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Johnson & Johnson Discontinues Talc-Based Baby Powder

Cincinnati, Ohio product liability lawyer and consumer safety attorney reviewing talcum powder ovarian cancer lawsuits and the move by Johnson & Johnson to discontinue talc products

Johnson & Johnson’s original baby powder will no longer be sold in the U.S. The company announced the news of discontinued talc in the North American market, a move that follows years of litigation and allegations that J&J talcum powder may have been contaminated with asbestos, a known carcinogen.

Johnson and Johnson baby powder has been an iconic product for the company for decades, and has sold well even in the face of lawsuits filed by thousands of plaintiffs who claim their ovarian cancer is linked to the long-term use of the talc powder.

J&J’s decision to halt sales of the product is a long time coming, according to plaintiffs and consumer safety advocates who have called for the removal of contaminated talcum powder products for years. For more than a century, talc was promoted for many uses, though in recent years the safety has been questioned.

Existing bottles on shelves will be sold by retailers, and cornstarch alternatives will still be available. In other global markets the talc-based baby powder products will still be sold.

Joe Lyon is a Cincinnati, Ohio attorney reviewing toxic exposure cases and personal injury lawsuits related to discontinued talc products.

Johnson & Johnson Talc Sales Halted

J&J has cited faulty testing, and loose science in regards to reports that conclude their talc has been contaminated with asbestos. But that has not stopped a flood of product liability lawsuits filed by plaintiffs who allege talcum powder products are responsible for their cases of ovarian cancer.

Lawyer have said the manufacturers have not issued warnings stating potential safety risks that were discussed internally. Johnson & Johnson has acknowledged that demand has dipped for their talc-based baby powder as news has highlighted pending lawsuits.

With the withdrawal of its best-selling baby powder, the company remains adamant that it has done nothing illegal, and will continue to battle in court. Attorneys have broached the idea of mass settlements in thousands of talc cancer cases, though J&J has not yielded to the legal pressure.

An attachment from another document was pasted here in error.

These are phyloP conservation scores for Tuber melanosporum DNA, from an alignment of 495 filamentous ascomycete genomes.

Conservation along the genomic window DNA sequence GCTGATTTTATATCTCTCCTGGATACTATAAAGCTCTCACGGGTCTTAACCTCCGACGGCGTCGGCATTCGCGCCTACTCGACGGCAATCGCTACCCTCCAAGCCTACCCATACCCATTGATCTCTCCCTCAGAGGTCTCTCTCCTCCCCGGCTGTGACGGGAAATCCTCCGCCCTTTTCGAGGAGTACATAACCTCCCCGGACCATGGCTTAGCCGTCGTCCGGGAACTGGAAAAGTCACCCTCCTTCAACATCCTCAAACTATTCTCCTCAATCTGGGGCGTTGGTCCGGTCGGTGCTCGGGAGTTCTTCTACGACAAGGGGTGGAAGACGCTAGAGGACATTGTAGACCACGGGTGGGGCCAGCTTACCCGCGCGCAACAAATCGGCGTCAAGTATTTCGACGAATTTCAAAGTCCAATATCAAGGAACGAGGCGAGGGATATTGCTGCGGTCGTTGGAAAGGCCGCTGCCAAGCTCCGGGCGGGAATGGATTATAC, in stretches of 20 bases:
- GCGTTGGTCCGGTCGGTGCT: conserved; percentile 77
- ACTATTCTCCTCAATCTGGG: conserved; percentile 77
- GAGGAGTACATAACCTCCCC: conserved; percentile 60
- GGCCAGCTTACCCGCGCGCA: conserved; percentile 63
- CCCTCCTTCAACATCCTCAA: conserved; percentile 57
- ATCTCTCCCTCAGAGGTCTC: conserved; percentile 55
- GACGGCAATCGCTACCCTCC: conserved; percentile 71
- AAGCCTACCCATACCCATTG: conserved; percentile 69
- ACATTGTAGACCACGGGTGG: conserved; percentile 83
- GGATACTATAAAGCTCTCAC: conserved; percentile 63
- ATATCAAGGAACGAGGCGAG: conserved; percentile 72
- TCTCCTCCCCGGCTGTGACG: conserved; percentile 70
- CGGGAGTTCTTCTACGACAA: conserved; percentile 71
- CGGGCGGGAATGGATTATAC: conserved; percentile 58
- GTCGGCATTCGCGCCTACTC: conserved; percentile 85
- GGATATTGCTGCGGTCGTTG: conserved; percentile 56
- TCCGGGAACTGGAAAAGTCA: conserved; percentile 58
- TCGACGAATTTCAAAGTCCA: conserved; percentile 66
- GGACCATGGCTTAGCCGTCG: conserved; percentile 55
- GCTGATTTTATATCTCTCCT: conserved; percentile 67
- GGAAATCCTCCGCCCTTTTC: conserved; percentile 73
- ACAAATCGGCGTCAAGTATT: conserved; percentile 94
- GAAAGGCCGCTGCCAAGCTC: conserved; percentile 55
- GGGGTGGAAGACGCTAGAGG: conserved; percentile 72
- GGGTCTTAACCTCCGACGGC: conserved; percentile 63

Does Talc Contain Asbestos?

For many years, the main ingredient in baby powder was talc, a mineral used for its softness. As early as 1980, consumer advocates raised concerns that talc could contain small amounts of asbestos, a known carcinogen. Johnson and Johnson developed a cornstarch alternative, though left the talcum powder product on the market.

Plaintiffs have won large verdicts against J&J, arguing that their ovarian cancer was linked to a history of baby powder use. Many lawsuits are still in progress, though J&J says the scientific research allowed in courts is inconclusive. Plaintiffs’ lawyers have been arguing that traces of asbestos were present in talc products and could possibly lead to cancer.

Asbestos contamination may occur when talc is mined.  Asbestos was first associated with ovarian cancer in the late 1950s. J&J recalled 33,000 bottles of baby powder in 2019 after the FDA said it discovered evidence of asbestos in a sample bottle.

Talcum Powder Cancer Litigation

Johnson & Johnson faces almost 20,000 lawsuits related to talc powders, many of them hinging on the testimony of medical experts. A federal judge ruled in April 2020 that plaintiffs’ scientific experts could testify in trials, another legal blow to the company.

Thus far, plaintiffs’ success has been mixed in courts. Some juries and judged have sided with the defendants, saying the scientific evidence is inconclusive, while others have handed down huge verdicts in favor of plaintiffs. J&J has won appeals, and has appealed almost every verdict against the company.

The Lyon Firm has the resources to represent injured plaintiffs in toxic exposure cases. With J&J talc discontinued, plaintiffs may be more emboldened in the court of law, and only strengthens pending cases. If you have been diagnosed with ovarian cancer, and have a history of talcum powder use, contact Joe Lyon for a free case review.

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